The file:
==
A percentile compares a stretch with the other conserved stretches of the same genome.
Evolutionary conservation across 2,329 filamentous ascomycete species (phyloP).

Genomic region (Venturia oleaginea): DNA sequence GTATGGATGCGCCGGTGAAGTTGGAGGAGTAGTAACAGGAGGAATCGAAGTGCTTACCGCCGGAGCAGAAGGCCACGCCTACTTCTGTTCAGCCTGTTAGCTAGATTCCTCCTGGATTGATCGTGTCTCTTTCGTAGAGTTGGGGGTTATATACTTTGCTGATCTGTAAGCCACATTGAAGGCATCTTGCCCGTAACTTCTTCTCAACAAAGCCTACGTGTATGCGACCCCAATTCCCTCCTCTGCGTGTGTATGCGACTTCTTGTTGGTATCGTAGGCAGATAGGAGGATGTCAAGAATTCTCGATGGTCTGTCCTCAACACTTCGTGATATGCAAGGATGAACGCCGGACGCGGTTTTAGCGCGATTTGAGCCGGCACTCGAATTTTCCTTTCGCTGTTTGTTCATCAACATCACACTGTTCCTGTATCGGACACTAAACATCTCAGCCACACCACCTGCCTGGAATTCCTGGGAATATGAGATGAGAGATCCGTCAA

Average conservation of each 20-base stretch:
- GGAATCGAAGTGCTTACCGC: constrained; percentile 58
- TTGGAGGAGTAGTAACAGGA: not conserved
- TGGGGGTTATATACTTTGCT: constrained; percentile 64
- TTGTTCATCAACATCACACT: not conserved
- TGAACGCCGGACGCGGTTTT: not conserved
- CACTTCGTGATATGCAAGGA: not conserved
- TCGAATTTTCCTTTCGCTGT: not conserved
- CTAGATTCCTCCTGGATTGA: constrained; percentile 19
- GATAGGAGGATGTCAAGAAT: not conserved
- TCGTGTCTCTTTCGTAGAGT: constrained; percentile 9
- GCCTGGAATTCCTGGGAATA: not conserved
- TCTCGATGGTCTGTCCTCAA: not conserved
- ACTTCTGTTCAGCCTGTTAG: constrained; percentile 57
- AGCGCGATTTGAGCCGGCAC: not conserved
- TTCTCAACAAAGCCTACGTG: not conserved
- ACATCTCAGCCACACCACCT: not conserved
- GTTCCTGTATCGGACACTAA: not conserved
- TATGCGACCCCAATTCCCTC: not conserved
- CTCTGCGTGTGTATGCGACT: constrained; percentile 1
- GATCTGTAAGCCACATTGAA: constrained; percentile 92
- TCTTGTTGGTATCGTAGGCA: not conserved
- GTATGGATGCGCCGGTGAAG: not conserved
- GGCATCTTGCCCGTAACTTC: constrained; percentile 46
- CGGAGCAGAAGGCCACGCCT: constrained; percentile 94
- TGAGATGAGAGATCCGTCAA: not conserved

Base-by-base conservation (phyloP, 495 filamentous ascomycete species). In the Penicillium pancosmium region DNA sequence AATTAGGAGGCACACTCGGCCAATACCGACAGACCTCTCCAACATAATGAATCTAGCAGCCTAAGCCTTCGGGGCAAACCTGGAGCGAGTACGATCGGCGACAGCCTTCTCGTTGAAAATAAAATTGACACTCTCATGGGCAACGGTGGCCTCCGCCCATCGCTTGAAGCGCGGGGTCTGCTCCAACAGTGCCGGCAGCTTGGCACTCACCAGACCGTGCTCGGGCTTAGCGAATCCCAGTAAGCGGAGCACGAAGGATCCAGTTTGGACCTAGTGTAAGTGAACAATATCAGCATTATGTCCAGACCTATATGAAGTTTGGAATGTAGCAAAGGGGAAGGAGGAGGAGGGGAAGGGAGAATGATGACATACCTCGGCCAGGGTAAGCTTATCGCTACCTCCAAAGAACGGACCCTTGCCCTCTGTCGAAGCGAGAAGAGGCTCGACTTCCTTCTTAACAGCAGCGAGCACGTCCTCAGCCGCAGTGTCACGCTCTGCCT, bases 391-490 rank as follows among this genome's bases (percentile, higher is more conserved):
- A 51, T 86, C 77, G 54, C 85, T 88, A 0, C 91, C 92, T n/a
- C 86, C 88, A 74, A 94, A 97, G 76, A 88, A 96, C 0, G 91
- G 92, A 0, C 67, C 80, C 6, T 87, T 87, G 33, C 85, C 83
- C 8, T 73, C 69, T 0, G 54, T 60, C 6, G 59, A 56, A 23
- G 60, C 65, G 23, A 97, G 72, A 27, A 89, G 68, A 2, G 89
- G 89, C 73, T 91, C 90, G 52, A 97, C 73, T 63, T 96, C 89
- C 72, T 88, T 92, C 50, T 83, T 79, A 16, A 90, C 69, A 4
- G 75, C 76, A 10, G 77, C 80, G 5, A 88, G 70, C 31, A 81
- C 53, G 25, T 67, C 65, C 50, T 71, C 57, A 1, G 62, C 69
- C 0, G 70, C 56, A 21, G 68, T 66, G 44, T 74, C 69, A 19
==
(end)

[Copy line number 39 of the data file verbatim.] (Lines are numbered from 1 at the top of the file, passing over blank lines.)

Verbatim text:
- C 53, G 25, T 67, C 65, C 50, T 71, C 57, A 1, G 62, C 69